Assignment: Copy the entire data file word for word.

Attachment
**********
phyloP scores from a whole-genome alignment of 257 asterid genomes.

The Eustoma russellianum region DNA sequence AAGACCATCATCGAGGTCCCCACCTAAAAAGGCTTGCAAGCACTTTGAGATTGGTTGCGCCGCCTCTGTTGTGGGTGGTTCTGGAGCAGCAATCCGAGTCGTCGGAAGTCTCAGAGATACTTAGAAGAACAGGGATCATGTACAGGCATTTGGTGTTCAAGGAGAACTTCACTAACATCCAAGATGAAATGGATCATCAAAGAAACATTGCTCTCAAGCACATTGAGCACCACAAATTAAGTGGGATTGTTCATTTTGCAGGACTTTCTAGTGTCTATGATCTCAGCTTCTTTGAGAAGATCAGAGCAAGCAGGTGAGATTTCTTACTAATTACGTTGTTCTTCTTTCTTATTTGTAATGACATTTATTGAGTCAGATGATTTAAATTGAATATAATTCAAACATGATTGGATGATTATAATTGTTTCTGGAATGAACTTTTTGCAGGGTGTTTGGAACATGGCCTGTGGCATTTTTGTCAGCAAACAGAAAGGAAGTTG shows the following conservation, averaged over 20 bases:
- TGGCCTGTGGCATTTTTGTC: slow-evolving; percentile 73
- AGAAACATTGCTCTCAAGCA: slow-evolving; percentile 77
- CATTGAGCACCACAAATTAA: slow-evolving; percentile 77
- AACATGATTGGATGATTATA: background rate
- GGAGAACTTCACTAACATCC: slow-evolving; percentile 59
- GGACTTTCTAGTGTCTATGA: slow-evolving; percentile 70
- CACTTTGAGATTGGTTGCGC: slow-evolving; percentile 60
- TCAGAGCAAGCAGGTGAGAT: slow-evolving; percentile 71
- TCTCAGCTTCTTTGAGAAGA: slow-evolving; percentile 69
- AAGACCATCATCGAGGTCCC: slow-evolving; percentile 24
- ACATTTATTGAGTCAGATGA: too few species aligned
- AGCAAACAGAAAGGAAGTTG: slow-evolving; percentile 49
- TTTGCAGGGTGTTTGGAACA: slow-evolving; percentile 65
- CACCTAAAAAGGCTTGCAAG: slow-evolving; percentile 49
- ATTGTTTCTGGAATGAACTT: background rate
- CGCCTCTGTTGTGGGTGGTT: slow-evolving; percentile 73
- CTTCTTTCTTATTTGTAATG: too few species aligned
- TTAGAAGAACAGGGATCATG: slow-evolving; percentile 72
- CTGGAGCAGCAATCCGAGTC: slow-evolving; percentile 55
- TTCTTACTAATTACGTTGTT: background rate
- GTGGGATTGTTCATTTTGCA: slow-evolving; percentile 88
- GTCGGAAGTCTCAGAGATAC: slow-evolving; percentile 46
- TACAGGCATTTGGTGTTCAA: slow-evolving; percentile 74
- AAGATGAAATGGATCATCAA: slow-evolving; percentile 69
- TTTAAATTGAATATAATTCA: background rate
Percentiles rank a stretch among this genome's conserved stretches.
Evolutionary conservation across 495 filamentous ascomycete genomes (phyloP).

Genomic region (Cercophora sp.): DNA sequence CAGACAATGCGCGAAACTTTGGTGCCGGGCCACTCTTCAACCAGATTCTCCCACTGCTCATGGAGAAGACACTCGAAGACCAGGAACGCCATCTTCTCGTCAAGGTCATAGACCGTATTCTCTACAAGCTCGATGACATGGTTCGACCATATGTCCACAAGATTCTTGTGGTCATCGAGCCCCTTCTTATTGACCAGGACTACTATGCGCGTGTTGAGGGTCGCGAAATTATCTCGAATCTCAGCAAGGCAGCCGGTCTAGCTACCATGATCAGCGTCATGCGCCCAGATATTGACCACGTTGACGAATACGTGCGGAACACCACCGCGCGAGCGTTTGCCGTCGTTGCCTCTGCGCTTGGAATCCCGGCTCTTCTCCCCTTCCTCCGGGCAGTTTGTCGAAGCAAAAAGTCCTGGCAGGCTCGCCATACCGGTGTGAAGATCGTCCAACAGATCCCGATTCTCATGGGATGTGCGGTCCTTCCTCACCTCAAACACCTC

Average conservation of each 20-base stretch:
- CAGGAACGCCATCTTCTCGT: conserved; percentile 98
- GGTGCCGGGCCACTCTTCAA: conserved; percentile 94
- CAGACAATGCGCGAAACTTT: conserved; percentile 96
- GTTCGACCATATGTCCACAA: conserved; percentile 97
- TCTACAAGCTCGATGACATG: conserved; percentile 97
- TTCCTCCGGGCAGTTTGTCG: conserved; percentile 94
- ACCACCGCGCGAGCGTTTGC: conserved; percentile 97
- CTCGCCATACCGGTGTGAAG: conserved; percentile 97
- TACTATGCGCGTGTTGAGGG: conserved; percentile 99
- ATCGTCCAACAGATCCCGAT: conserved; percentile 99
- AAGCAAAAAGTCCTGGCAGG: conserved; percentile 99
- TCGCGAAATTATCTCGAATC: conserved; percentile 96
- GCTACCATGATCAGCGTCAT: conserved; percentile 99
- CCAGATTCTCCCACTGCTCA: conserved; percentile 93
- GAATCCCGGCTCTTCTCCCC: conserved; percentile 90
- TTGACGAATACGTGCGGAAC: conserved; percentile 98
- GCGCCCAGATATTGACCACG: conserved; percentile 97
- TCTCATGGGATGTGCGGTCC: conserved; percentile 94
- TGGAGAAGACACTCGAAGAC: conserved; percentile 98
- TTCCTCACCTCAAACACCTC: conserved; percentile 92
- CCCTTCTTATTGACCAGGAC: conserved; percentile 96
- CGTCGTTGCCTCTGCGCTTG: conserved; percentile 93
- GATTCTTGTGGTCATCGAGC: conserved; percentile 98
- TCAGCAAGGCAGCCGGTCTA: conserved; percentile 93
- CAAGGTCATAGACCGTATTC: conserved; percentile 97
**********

phyloP scores from a whole-genome alignment of 257 asterid genomes.

The Eustoma russellianum region DNA sequence AAGACCATCATCGAGGTCCCCACCTAAAAAGGCTTGCAAGCACTTTGAGATTGGTTGCGCCGCCTCTGTTGTGGGTGGTTCTGGAGCAGCAATCCGAGTCGTCGGAAGTCTCAGAGATACTTAGAAGAACAGGGATCATGTACAGGCATTTGGTGTTCAAGGAGAACTTCACTAACATCCAAGATGAAATGGATCATCAAAGAAACATTGCTCTCAAGCACATTGAGCACCACAAATTAAGTGGGATTGTTCATTTTGCAGGACTTTCTAGTGTCTATGATCTCAGCTTCTTTGAGAAGATCAGAGCAAGCAGGTGAGATTTCTTACTAATTACGTTGTTCTTCTTTCTTATTTGTAATGACATTTATTGAGTCAGATGATTTAAATTGAATATAATTCAAACATGATTGGATGATTATAATTGTTTCTGGAATGAACTTTTTGCAGGGTGTTTGGAACATGGCCTGTGGCATTTTTGTCAGCAAACAGAAAGGAAGTTG shows the following conservation, averaged over 20 bases:
- TGGCCTGTGGCATTTTTGTC: slow-evolving; percentile 73
- AGAAACATTGCTCTCAAGCA: slow-evolving; percentile 77
- CATTGAGCACCACAAATTAA: slow-evolving; percentile 77
- AACATGATTGGATGATTATA: background rate
- GGAGAACTTCACTAACATCC: slow-evolving; percentile 59
- GGACTTTCTAGTGTCTATGA: slow-evolving; percentile 70
- CACTTTGAGATTGGTTGCGC: slow-evolving; percentile 60
- TCAGAGCAAGCAGGTGAGAT: slow-evolving; percentile 71
- TCTCAGCTTCTTTGAGAAGA: slow-evolving; percentile 69
- AAGACCATCATCGAGGTCCC: slow-evolving; percentile 24
- ACATTTATTGAGTCAGATGA: too few species aligned
- AGCAAACAGAAAGGAAGTTG: slow-evolving; percentile 49
- TTTGCAGGGTGTTTGGAACA: slow-evolving; percentile 65
- CACCTAAAAAGGCTTGCAAG: slow-evolving; percentile 49
- ATTGTTTCTGGAATGAACTT: background rate
- CGCCTCTGTTGTGGGTGGTT: slow-evolving; percentile 73
- CTTCTTTCTTATTTGTAATG: too few species aligned
- TTAGAAGAACAGGGATCATG: slow-evolving; percentile 72
- CTGGAGCAGCAATCCGAGTC: slow-evolving; percentile 55
- TTCTTACTAATTACGTTGTT: background rate
- GTGGGATTGTTCATTTTGCA: slow-evolving; percentile 88
- GTCGGAAGTCTCAGAGATAC: slow-evolving; percentile 46
- TACAGGCATTTGGTGTTCAA: slow-evolving; percentile 74
- AAGATGAAATGGATCATCAA: slow-evolving; percentile 69
- TTTAAATTGAATATAATTCA: background rate
Percentiles rank a stretch among this genome's conserved stretches.
Evolutionary conservation across 495 filamentous ascomycete genomes (phyloP).

Genomic region (Cercophora sp.): DNA sequence CAGACAATGCGCGAAACTTTGGTGCCGGGCCACTCTTCAACCAGATTCTCCCACTGCTCATGGAGAAGACACTCGAAGACCAGGAACGCCATCTTCTCGTCAAGGTCATAGACCGTATTCTCTACAAGCTCGATGACATGGTTCGACCATATGTCCACAAGATTCTTGTGGTCATCGAGCCCCTTCTTATTGACCAGGACTACTATGCGCGTGTTGAGGGTCGCGAAATTATCTCGAATCTCAGCAAGGCAGCCGGTCTAGCTACCATGATCAGCGTCATGCGCCCAGATATTGACCACGTTGACGAATACGTGCGGAACACCACCGCGCGAGCGTTTGCCGTCGTTGCCTCTGCGCTTGGAATCCCGGCTCTTCTCCCCTTCCTCCGGGCAGTTTGTCGAAGCAAAAAGTCCTGGCAGGCTCGCCATACCGGTGTGAAGATCGTCCAACAGATCCCGATTCTCATGGGATGTGCGGTCCTTCCTCACCTCAAACACCTC

Average conservation of each 20-base stretch:
- CAGGAACGCCATCTTCTCGT: conserved; percentile 98
- GGTGCCGGGCCACTCTTCAA: conserved; percentile 94
- CAGACAATGCGCGAAACTTT: conserved; percentile 96
- GTTCGACCATATGTCCACAA: conserved; percentile 97
- TCTACAAGCTCGATGACATG: conserved; percentile 97
- TTCCTCCGGGCAGTTTGTCG: conserved; percentile 94
- ACCACCGCGCGAGCGTTTGC: conserved; percentile 97
- CTCGCCATACCGGTGTGAAG: conserved; percentile 97
- TACTATGCGCGTGTTGAGGG: conserved; percentile 99
- ATCGTCCAACAGATCCCGAT: conserved; percentile 99
- AAGCAAAAAGTCCTGGCAGG: conserved; percentile 99
- TCGCGAAATTATCTCGAATC: conserved; percentile 96
- GCTACCATGATCAGCGTCAT: conserved; percentile 99
- CCAGATTCTCCCACTGCTCA: conserved; percentile 93
- GAATCCCGGCTCTTCTCCCC: conserved; percentile 90
- TTGACGAATACGTGCGGAAC: conserved; percentile 98
- GCGCCCAGATATTGACCACG: conserved; percentile 97
- TCTCATGGGATGTGCGGTCC: conserved; percentile 94
- TGGAGAAGACACTCGAAGAC: conserved; percentile 98
- TTCCTCACCTCAAACACCTC: conserved; percentile 92
- CCCTTCTTATTGACCAGGAC: conserved; percentile 96
- CGTCGTTGCCTCTGCGCTTG: conserved; percentile 93
- GATTCTTGTGGTCATCGAGC: conserved; percentile 98
- TCAGCAAGGCAGCCGGTCTA: conserved; percentile 93
- CAAGGTCATAGACCGTATTC: conserved; percentile 97